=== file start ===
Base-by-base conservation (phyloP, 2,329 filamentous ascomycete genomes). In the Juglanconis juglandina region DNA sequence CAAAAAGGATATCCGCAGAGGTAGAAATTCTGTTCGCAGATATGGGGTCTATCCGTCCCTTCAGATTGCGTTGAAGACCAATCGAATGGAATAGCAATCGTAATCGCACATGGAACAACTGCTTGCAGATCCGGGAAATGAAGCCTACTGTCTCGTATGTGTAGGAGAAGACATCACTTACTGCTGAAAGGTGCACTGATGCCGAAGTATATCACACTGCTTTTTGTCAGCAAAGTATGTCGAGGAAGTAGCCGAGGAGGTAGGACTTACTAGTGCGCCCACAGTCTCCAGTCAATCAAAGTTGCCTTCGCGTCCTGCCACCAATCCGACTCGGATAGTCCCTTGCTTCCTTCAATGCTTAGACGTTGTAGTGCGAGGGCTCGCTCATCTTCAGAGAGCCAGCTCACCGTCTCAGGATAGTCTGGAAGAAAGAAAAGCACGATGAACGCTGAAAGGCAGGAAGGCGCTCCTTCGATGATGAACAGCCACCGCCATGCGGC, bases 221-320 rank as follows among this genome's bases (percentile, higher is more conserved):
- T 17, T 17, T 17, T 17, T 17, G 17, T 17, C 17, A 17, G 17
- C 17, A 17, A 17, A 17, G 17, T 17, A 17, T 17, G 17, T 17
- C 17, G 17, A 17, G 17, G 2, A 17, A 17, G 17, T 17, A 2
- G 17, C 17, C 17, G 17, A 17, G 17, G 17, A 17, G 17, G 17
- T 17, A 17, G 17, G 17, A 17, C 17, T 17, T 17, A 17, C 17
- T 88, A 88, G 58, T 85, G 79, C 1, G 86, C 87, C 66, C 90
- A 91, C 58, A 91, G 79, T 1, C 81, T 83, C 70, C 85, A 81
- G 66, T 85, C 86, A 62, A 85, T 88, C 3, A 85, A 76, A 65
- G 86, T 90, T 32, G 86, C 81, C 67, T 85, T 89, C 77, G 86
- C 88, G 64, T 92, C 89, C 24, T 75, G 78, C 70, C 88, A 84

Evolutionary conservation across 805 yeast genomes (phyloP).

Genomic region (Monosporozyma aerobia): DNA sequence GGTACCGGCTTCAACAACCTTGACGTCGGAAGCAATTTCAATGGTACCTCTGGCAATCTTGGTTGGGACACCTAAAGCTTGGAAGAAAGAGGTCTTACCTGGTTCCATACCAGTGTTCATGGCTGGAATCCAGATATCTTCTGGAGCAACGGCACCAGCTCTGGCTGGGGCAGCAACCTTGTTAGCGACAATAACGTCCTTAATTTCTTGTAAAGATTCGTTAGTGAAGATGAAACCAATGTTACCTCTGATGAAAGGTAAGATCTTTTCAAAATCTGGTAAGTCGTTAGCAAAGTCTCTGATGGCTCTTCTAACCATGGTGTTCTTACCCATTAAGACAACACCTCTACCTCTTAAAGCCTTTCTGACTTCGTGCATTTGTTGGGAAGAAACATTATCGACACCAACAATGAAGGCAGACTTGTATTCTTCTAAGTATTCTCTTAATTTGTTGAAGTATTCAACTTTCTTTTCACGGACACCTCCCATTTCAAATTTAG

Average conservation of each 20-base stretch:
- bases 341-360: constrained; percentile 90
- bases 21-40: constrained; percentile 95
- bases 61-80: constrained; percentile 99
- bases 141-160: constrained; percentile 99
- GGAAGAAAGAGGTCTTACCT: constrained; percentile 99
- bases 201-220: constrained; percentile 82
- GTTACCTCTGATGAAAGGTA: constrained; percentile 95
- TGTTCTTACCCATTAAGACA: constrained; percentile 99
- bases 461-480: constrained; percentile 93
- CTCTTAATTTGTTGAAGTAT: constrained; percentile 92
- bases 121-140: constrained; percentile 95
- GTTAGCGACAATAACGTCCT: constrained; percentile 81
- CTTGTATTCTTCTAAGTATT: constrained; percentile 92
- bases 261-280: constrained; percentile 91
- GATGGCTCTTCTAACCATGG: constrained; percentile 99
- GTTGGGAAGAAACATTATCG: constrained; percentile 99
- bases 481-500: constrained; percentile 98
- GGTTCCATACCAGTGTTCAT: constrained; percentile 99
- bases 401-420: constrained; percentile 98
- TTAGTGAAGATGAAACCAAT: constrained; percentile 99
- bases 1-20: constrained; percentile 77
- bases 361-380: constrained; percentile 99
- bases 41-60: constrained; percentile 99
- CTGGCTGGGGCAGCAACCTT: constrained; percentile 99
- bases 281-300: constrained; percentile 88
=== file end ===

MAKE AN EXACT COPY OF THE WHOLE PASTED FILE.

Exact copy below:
Base-by-base conservation (phyloP, 2,329 filamentous ascomycete genomes). In the Juglanconis juglandina region DNA sequence CAAAAAGGATATCCGCAGAGGTAGAAATTCTGTTCGCAGATATGGGGTCTATCCGTCCCTTCAGATTGCGTTGAAGACCAATCGAATGGAATAGCAATCGTAATCGCACATGGAACAACTGCTTGCAGATCCGGGAAATGAAGCCTACTGTCTCGTATGTGTAGGAGAAGACATCACTTACTGCTGAAAGGTGCACTGATGCCGAAGTATATCACACTGCTTTTTGTCAGCAAAGTATGTCGAGGAAGTAGCCGAGGAGGTAGGACTTACTAGTGCGCCCACAGTCTCCAGTCAATCAAAGTTGCCTTCGCGTCCTGCCACCAATCCGACTCGGATAGTCCCTTGCTTCCTTCAATGCTTAGACGTTGTAGTGCGAGGGCTCGCTCATCTTCAGAGAGCCAGCTCACCGTCTCAGGATAGTCTGGAAGAAAGAAAAGCACGATGAACGCTGAAAGGCAGGAAGGCGCTCCTTCGATGATGAACAGCCACCGCCATGCGGC, bases 221-320 rank as follows among this genome's bases (percentile, higher is more conserved):
- T 17, T 17, T 17, T 17, T 17, G 17, T 17, C 17, A 17, G 17
- C 17, A 17, A 17, A 17, G 17, T 17, A 17, T 17, G 17, T 17
- C 17, G 17, A 17, G 17, G 2, A 17, A 17, G 17, T 17, A 2
- G 17, C 17, C 17, G 17, A 17, G 17, G 17, A 17, G 17, G 17
- T 17, A 17, G 17, G 17, A 17, C 17, T 17, T 17, A 17, C 17
- T 88, A 88, G 58, T 85, G 79, C 1, G 86, C 87, C 66, C 90
- A 91, C 58, A 91, G 79, T 1, C 81, T 83, C 70, C 85, A 81
- G 66, T 85, C 86, A 62, A 85, T 88, C 3, A 85, A 76, A 65
- G 86, T 90, T 32, G 86, C 81, C 67, T 85, T 89, C 77, G 86
- C 88, G 64, T 92, C 89, C 24, T 75, G 78, C 70, C 88, A 84

Evolutionary conservation across 805 yeast genomes (phyloP).

Genomic region (Monosporozyma aerobia): DNA sequence GGTACCGGCTTCAACAACCTTGACGTCGGAAGCAATTTCAATGGTACCTCTGGCAATCTTGGTTGGGACACCTAAAGCTTGGAAGAAAGAGGTCTTACCTGGTTCCATACCAGTGTTCATGGCTGGAATCCAGATATCTTCTGGAGCAACGGCACCAGCTCTGGCTGGGGCAGCAACCTTGTTAGCGACAATAACGTCCTTAATTTCTTGTAAAGATTCGTTAGTGAAGATGAAACCAATGTTACCTCTGATGAAAGGTAAGATCTTTTCAAAATCTGGTAAGTCGTTAGCAAAGTCTCTGATGGCTCTTCTAACCATGGTGTTCTTACCCATTAAGACAACACCTCTACCTCTTAAAGCCTTTCTGACTTCGTGCATTTGTTGGGAAGAAACATTATCGACACCAACAATGAAGGCAGACTTGTATTCTTCTAAGTATTCTCTTAATTTGTTGAAGTATTCAACTTTCTTTTCACGGACACCTCCCATTTCAAATTTAG

Average conservation of each 20-base stretch:
- bases 341-360: constrained; percentile 90
- bases 21-40: constrained; percentile 95
- bases 61-80: constrained; percentile 99
- bases 141-160: constrained; percentile 99
- GGAAGAAAGAGGTCTTACCT: constrained; percentile 99
- bases 201-220: constrained; percentile 82
- GTTACCTCTGATGAAAGGTA: constrained; percentile 95
- TGTTCTTACCCATTAAGACA: constrained; percentile 99
- bases 461-480: constrained; percentile 93
- CTCTTAATTTGTTGAAGTAT: constrained; percentile 92
- bases 121-140: constrained; percentile 95
- GTTAGCGACAATAACGTCCT: constrained; percentile 81
- CTTGTATTCTTCTAAGTATT: constrained; percentile 92
- bases 261-280: constrained; percentile 91
- GATGGCTCTTCTAACCATGG: constrained; percentile 99
- GTTGGGAAGAAACATTATCG: constrained; percentile 99
- bases 481-500: constrained; percentile 98
- GGTTCCATACCAGTGTTCAT: constrained; percentile 99
- bases 401-420: constrained; percentile 98
- TTAGTGAAGATGAAACCAAT: constrained; percentile 99
- bases 1-20: constrained; percentile 77
- bases 361-380: constrained; percentile 99
- bases 41-60: constrained; percentile 99
- CTGGCTGGGGCAGCAACCTT: constrained; percentile 99
- bases 281-300: constrained; percentile 88